Kazakhstan Hub




Ad Agency in Kazakhstan Fined for Poster of Kissing Poets as Leaders Push Ban on Gay 'Propaganda'

Kazakh

In August we reported that a gay club in Almaty, Kazakhstan was under fire for an online ad banner featuring folk singer Qurmanghazy Saghyrbaiuly kissing Russian poet Aleksandr Pushkin, a clever take on the fact that the club is located at the intersection of Qurmanghazy and Pushkin streets.

Conservative Kazakhs and Russians, angry over the poster, filed lawsuits, and now the club has been fined, Radio Free Europe reports:

A court in Almaty found Havas Worldwide Kazakhstan Company guilty of "advertising goods and services banned in Kazakhstan."

The court ruled on September 24 that the company's director, Daria Khamitzhanova, must pay a $700 fine and her company a $1,000 fine.

The case against the company was filed by Almaty youth authorities.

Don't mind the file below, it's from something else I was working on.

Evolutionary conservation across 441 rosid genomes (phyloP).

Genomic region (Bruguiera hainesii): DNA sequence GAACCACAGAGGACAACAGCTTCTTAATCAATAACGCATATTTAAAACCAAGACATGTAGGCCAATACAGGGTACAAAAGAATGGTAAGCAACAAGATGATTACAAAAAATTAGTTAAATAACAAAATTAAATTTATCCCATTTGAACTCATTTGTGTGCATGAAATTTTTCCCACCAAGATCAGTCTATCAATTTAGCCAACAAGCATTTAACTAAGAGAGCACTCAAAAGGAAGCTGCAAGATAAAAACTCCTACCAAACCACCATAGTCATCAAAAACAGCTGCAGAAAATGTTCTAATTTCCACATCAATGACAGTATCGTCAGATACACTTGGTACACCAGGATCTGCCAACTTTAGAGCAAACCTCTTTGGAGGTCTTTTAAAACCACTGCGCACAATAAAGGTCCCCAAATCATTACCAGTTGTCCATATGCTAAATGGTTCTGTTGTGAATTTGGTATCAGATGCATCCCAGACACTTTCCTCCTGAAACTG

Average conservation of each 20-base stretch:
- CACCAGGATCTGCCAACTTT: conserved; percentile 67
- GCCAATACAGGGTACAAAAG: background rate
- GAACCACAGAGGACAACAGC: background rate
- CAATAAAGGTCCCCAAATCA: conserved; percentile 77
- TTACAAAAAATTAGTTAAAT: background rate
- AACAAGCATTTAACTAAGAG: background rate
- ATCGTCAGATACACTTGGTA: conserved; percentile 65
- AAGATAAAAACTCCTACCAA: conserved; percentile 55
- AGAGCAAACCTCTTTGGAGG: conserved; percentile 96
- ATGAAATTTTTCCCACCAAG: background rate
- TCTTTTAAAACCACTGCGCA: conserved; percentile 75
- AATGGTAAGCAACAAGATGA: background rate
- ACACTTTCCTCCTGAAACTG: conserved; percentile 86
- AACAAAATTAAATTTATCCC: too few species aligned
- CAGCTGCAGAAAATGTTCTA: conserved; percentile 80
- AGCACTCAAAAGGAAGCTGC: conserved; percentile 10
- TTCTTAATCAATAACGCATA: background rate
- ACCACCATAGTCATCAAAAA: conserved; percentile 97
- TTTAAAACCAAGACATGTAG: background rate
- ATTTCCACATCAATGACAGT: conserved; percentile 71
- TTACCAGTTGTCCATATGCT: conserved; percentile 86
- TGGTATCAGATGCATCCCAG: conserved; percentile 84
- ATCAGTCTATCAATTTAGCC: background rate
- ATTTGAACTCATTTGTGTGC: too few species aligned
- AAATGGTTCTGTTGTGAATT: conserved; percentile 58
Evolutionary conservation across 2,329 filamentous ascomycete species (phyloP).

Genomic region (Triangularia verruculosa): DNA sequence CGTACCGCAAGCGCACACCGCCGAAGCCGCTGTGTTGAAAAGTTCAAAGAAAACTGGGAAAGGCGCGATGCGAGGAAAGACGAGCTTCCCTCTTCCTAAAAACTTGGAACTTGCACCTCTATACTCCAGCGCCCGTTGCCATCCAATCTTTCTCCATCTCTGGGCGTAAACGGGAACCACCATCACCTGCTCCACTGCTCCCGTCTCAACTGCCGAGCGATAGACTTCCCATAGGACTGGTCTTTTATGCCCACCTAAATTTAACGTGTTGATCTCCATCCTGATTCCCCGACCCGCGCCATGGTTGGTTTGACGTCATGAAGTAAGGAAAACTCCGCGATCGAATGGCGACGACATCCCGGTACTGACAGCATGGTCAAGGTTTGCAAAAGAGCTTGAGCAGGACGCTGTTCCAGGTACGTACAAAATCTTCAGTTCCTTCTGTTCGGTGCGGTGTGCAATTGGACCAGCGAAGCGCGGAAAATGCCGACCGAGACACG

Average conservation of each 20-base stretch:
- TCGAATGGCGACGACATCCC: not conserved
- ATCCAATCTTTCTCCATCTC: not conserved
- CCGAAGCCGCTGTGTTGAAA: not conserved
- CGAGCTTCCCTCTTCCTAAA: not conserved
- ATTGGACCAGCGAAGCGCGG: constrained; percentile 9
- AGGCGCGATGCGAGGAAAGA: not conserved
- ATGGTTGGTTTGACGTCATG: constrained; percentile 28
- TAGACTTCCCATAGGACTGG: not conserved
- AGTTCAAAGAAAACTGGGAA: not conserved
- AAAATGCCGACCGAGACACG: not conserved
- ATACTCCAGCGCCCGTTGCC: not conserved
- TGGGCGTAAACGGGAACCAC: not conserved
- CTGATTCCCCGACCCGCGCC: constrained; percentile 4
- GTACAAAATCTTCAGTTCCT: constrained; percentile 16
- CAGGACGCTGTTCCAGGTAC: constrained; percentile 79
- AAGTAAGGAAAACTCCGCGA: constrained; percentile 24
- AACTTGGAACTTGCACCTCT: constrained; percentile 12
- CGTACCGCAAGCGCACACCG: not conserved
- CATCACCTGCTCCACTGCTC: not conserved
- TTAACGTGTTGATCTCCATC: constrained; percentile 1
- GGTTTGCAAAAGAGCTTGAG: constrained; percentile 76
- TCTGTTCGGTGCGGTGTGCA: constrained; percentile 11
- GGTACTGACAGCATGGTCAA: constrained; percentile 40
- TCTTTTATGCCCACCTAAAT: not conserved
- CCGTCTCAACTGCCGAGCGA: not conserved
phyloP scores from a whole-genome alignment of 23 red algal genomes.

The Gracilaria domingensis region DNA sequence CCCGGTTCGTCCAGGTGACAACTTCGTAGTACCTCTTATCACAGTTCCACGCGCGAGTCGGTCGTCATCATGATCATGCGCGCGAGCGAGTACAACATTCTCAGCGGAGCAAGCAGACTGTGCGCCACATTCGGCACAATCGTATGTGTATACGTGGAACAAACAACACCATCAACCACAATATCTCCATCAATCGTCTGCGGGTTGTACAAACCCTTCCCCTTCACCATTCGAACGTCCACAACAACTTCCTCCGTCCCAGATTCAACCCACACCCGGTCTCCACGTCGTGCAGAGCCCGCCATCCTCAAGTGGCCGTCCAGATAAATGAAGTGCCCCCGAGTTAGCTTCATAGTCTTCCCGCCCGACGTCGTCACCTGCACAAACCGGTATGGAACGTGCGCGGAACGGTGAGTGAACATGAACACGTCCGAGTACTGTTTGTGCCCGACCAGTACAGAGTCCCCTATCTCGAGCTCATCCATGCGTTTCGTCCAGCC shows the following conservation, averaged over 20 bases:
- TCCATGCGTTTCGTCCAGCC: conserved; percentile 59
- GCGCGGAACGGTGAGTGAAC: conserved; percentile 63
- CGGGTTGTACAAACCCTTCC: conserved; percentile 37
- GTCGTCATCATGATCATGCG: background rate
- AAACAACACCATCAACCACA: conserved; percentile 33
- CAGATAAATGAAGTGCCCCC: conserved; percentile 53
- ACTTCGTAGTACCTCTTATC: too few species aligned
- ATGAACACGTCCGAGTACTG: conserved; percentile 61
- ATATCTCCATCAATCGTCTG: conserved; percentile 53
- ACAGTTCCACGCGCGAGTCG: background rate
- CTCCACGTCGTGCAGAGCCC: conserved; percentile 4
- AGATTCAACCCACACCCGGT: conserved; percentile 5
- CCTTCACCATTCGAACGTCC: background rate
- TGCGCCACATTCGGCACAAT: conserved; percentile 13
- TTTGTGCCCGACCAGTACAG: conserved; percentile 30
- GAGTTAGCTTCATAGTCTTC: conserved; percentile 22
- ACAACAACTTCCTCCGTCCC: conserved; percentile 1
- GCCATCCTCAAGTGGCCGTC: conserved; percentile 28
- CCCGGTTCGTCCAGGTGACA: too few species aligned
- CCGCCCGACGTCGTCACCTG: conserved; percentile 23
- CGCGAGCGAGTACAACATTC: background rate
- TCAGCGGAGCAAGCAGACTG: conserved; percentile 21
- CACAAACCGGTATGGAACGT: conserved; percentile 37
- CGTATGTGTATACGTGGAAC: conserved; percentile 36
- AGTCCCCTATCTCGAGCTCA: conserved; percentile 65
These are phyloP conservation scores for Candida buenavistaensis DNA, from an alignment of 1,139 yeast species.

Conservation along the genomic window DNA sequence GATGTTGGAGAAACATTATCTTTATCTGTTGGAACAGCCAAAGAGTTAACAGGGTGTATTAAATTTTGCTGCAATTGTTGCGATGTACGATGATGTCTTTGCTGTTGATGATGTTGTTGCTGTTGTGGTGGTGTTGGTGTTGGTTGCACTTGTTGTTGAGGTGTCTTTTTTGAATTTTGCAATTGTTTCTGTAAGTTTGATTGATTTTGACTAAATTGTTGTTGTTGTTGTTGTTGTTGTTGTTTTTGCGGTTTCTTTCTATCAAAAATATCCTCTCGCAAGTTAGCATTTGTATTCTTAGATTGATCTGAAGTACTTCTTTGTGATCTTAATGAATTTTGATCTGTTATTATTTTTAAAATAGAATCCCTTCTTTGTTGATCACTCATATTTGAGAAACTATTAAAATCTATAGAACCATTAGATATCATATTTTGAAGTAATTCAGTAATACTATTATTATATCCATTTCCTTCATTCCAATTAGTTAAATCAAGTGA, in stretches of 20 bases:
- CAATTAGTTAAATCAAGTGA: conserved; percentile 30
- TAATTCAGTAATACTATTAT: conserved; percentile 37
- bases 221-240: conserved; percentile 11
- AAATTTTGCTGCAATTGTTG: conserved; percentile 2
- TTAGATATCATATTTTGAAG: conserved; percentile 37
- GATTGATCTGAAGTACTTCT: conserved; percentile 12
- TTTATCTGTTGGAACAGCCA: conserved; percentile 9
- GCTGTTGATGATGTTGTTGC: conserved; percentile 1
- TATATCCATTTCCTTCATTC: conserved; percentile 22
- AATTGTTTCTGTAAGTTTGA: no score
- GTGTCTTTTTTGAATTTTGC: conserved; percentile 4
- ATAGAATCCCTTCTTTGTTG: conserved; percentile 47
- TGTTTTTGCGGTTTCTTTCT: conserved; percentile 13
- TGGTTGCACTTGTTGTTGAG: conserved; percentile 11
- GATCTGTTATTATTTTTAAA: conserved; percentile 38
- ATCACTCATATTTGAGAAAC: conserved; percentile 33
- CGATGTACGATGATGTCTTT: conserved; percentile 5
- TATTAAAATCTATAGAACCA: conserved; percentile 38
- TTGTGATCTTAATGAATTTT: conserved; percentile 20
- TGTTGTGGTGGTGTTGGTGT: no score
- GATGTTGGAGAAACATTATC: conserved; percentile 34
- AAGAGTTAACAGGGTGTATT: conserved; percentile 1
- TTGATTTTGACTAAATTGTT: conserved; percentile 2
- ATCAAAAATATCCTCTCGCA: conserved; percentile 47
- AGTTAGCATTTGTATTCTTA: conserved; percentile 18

Some politicians in Kazakhstan have recently been pushing for Russian-style bans on gay "propaganda". Dauren Babamuratov, leader of the Bolashak national movement, held a press conference last week calling for the laws and claimed that gay people can be identified by "colored pants" and blood tests for "degeneracy."


Kazakhstan Politician Claims Gays Can Be Identified By 'Colored Pants', Blood Tests For 'Degeneracy'

Dauren Babamuratov

A Kazakhstan politician has said that gay people can be easily identified by blood testing for “degeneracy,” reports Tengri News.

Dauren Babamuratov, leader of the Bolashak national movement, made the comments at a press conference calling for laws banning LGBT people from spreading “propaganda,” taking public office and serving in the military.

KazakhstanAccording to TengriNews, Babamuratov said: